Corian vs Granite – how to choose kitchen countertop materials
It always comes to making choices. Do we choose a natural material or a manmade material? How are they different from one another? Which one is better? We shall look at two very popular kitchen countertop materials and see the comparison of Corian vs Granite. There are many people who support one or another pointing out the advantages and disadvantages of each stone.
Table of Contents
Corian vs Granite – origin and appearance
When we compare Corian vs Granite we have to start with the origin of both. What is Corian and what is granite? These are completely different materials. Corian is a man made product which consists of 66% minerals and 33% binding resins. Granite is a natural stone, quarried from earth and cut into slabs. The surface can be honed or polished but nothing is added to the stone itself.
The appearance of granite and Corian is more or less a result of their origin. Granite slabs differ from one another and each one has its own unique color, veining and overall appearance. Corian is mass produced and can be designed to look like genuine granite. In terms of color options, Corian is available in a wider variety of colors, styles and patterns than natural granite.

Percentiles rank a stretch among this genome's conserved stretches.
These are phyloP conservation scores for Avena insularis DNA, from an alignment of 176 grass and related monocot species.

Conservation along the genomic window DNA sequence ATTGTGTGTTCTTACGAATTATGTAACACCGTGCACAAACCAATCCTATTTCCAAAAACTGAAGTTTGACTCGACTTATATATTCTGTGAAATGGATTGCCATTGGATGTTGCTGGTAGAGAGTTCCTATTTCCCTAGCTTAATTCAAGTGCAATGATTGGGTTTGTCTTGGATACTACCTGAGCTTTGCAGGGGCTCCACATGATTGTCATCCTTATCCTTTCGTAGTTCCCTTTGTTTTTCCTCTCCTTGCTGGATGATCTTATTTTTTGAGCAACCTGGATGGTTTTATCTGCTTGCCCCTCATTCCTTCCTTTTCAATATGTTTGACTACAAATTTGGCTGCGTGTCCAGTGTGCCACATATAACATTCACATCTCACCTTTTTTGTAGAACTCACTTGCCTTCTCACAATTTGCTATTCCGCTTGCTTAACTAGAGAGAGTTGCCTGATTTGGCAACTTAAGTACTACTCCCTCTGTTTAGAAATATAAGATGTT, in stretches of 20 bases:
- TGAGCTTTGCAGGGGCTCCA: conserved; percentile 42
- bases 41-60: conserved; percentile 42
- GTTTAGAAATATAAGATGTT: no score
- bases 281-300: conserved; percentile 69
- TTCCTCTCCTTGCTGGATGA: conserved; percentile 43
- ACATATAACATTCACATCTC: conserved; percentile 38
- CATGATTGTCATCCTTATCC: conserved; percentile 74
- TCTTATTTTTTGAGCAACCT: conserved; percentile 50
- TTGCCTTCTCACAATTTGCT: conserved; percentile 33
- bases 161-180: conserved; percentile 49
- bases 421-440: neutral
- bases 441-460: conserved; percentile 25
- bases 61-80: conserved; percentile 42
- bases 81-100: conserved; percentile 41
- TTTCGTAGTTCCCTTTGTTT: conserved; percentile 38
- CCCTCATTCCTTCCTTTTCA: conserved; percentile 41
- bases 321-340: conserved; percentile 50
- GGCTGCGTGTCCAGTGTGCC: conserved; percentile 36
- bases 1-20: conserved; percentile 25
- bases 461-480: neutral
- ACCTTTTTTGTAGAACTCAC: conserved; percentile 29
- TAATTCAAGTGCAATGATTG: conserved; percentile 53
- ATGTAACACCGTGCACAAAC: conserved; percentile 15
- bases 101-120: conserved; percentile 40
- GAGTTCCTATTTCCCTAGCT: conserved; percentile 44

Corian vs Granite – performance and maintenance
When choosing the best kitchen countertop, besides the aesthetic appeal, we have to compare the characteristics of the materials. It is not easy to determine the winner in Corian vs Granite battle but let’s look at the performance and maintenance of these two.
Durability – Granite is a durable and solid rock and provides a great heat, stain, scratch and chemical resistance. It is naturally porous, which means that granite can absorb spills and although it is not easy to damage a solid rock like granite, over time there is a possibility that it may chip or crack. The material requires an initial application of a sealant and periodical re-sealing to prevent the surface from stains but generally t requires less maintenance than Corian.
Corian, on the other hand, is nonporous which means it cannot be stained and very easy to clean. However, it is prone to scratches, and high temperatures will damage the surface. You cannot place hot pots and pans directly on a Corian countertop.